Consumer prices continue to rise, with inflation rate at 13-year high

Rising prices on essential goods and services have erased the meager wage gains American workers have seen since the start of the year, resulting in most Americans earning less than they were before the coronavirus pandemic began.

Trader Robert Arciero works on the floor of the New York Stock Exchange, Tuesday, Aug. 10, 2021. (AP Photo/Richard Drew, File)

The pace of inflation slowed somewhat in July but remained elevated, the Bureau of Labor Statistics reported Wednesday. Despite reassurances from the White House and corporate media that the inflation is “transitory,” prices continue to rise rapidly, although at a slightly slower pace than in May and June. Last month’s increase still held inflation rates at a 13-year high.

A major driver of July’s moderation was an easing in the rise of used-car prices, which had been a significant driver of inflation over the past few months. According to the Labor Department, used car prices rose just 0.2 percent from June to July, compared to an earlier month-by-month surge of 10.7 percent in June.

Over the past 12 months, the used car index is still up nearly 42 percent, a gain matched only by gasoline prices. Fuel prices have risen sharply in the past few weeks, reaching a national average of $3.19 as of Thursday, the most expensive average of the year and $1.01 higher than the same time last year.

The Consumer Price Index, used to gauge the average rise in the price of goods, rose by 5.4 percent in the year through June. It’s the second straight month of year-over-year increases at that level, a trend not seen since 2008. According to Labor Department data, prices rose 0.5 percent from June to July, a milder increase than in recent months but enough to outpace recent wage gains and drop real wages by 0.1 percent over the month.

The data marks the latest month rising prices have continued to eclipse wage gains as the cost of groceries, gasoline, hotels, restaurant dinners and other items increased. Much of that gain was driven by price increases in food and fuel. Labor Department statistics show core prices, which excluding more volatile commodities like food and energy, rose 0.3 percent in July from a month earlier after rising 0.9 percent in June. Over the course of the year ending in July, core consumer goods rose an average of 4.3 percent.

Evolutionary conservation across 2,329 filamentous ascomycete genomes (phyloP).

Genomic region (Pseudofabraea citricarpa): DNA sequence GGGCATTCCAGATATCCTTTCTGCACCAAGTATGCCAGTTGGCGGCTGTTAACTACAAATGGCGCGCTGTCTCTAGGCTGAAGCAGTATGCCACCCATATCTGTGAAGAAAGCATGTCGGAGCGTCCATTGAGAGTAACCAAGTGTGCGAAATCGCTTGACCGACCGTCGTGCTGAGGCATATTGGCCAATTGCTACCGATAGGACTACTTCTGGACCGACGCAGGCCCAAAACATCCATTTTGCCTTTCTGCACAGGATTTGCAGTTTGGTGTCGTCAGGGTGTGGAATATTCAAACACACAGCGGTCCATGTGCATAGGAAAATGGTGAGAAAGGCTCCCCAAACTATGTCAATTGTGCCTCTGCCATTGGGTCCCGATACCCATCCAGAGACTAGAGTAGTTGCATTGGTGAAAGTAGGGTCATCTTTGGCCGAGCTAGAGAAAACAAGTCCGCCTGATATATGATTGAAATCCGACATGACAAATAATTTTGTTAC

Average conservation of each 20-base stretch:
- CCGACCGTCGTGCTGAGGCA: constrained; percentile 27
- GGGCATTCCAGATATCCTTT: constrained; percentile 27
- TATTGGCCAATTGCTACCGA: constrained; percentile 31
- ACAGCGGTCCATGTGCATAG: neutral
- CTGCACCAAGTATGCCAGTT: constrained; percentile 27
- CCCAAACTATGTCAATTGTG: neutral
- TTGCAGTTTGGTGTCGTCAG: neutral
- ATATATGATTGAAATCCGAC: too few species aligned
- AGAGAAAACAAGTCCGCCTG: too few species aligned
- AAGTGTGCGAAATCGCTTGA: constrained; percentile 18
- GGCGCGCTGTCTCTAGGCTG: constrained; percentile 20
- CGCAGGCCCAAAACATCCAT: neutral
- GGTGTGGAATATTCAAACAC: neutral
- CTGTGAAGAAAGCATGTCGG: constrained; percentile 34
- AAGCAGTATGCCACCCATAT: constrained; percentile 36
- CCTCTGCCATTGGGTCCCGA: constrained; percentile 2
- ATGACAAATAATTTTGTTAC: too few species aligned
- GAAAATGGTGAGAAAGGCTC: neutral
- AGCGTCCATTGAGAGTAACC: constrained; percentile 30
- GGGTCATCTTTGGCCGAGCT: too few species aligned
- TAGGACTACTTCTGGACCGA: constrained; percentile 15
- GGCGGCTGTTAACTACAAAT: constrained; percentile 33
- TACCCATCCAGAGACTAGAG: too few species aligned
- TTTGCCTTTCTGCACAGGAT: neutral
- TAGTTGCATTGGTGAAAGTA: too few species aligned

The Personal Consumption Expenditures index, which tracks changes in prices for goods and services targeted towards and consumed by individuals, climbed by 3.9 percent through May. Producer price inflation, another metric used to track prices, rose 7.8 percent over the year leading up to July. This exceeded the expectations of economists and marked a record high since the Bureau of Labor Statistics began calculating the index in 2010.

Meanwhile, the cost of dining out jumped 0.8 percent, registering its largest monthly gain since February 1981, the Labor Department reported. Home dining also got costlier, as the price index for food consumed at home like meat, poultry, fish, and eggs rose 0.7 percent. Personal services costs, including the price of haircuts, rose 1.2 percent between June and July for a year-on-year increase of 3.1 percent.

Another worrying trend is rising housing and rent costs. Average housing prices increased another 0.3 percent in July, building on similar gains in previous months. From the same time last year, housing prices have risen by 2.4 percent.

The broad surge in the cost of living points to growing hardship and demonstrates the severe impact inflation is having on the livelihoods of American families, amid the most destructive pandemic in a century.

According to Harvard economist Jason Furman, workers’ compensation rose at a 2.8 percent annual rate from April to June. However, prices rose faster, leaving inflation-adjusted real wages 0.7 percent lower than they were in December 2019 and 2 percent below their pre-pandemic trend. In June, economic historian Dr. Tyler Goodspeed calculated that real wages have declined every month in the last year, due to the significant month-over-month increases in overall prices.

While workers increasingly find it more difficult to make ends meet, the wealthiest layers of society continue to amass obscene amounts of wealth. According to a recent Oxfam report, the world’s 2,690 billionaires added around $5.5 trillion to their wealth during the pandemic, bringing their collective net worth to $13.5 trillion, an increase of almost 69 percent. The wealthy have seen their fortunes grow more since March 2020 than in the previous 15 years.

Much of this growth was fueled by the injection of trillions into the financial markets, on a much larger scale than was carried out in the 2008–09 bailout. Since the beginning of the pandemic, capitalist governments around the world have subordinated societal health to the pursuit of profit.

The Biden administration has demanded the reopening of schools, even as the Delta variant of the coronavirus spreads rapidly, so parents can continue to produce profits for the capitalist class. Meanwhile, workers are faced with an increasingly desperate situation. The Century Foundation estimates roughly 7.5 million workers who’ve relied on pandemic-era unemployment benefits will be cut off from jobless aid altogether when these benefits expire on September 6.